Boeing’s proposed fix for the 787 is a permanent solution that will ensure the aircraft’s safe and reliable operation, Boeing Commercial Airplanes VP-marketing Randy Tinseth said Monday.
Speaking at the ISTAT Americas 2013 conference in Orlando, Tinseth said more than 200 Boeing experts were working with FAA and the Japan Transport Safety Board (JTSB) to get the 787 Dreamliner back up and flying.
The 787 has been grounded since mid-January after two safety incidents, one in the US and the other in Japan, occurred and both were related to the aircraft’s lithium ion batteries. Boeing presented its fix to FAA in February. The proposal has not been made public, but it is believed to be based on continued use of lithium ion batteries and will address both the battery overheating issue and fire or smoke containment in the event of an overheating event.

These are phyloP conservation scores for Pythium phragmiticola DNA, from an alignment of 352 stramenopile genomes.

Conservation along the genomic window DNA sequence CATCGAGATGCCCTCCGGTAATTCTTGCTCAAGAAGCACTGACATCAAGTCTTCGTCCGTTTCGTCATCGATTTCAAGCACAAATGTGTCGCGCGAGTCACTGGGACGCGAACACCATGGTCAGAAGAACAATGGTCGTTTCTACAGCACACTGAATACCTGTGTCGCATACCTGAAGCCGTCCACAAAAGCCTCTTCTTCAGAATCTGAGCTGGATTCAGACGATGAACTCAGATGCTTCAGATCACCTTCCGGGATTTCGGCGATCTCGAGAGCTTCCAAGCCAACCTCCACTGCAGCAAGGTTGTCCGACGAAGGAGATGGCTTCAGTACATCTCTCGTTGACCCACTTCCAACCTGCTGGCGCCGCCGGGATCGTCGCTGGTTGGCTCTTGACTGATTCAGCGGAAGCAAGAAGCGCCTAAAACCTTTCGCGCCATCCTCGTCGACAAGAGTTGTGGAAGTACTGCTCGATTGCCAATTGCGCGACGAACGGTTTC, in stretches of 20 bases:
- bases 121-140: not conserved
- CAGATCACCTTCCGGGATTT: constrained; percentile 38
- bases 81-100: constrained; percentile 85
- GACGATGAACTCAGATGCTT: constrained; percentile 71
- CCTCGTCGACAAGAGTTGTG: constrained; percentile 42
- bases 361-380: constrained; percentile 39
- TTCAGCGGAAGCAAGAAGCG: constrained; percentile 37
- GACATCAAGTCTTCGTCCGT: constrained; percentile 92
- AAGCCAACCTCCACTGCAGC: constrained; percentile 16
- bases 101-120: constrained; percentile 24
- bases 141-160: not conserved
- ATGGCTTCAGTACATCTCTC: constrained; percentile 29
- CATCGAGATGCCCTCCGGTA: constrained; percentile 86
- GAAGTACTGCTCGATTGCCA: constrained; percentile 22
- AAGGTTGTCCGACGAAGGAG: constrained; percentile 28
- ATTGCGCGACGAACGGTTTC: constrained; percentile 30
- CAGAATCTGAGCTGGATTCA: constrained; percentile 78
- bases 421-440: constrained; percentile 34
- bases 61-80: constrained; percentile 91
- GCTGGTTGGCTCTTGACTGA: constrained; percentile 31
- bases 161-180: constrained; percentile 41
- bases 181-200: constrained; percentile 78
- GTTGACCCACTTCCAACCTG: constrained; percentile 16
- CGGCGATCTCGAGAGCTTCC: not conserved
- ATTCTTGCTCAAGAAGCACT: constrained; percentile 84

“We shared our proposed solution with FAA and JTSB,” Tinseth said. “It’s a permanent fix for the problem.”
Speaking to ATW before the conference, Boeing Capital Corp. Capital Markets Development MD Kostya Zolotusky said that technologically the 787 issue was no different from those previous new aircraft had experienced as they entered service. “The difference is the reaction and the speed of the reaction,” he said.
Zolotusky said Boeing’s decision to continue producing 787s—although deliveries have been suspended during the grounding—was based on the company’s confidence that the fix will be easy to retrofit.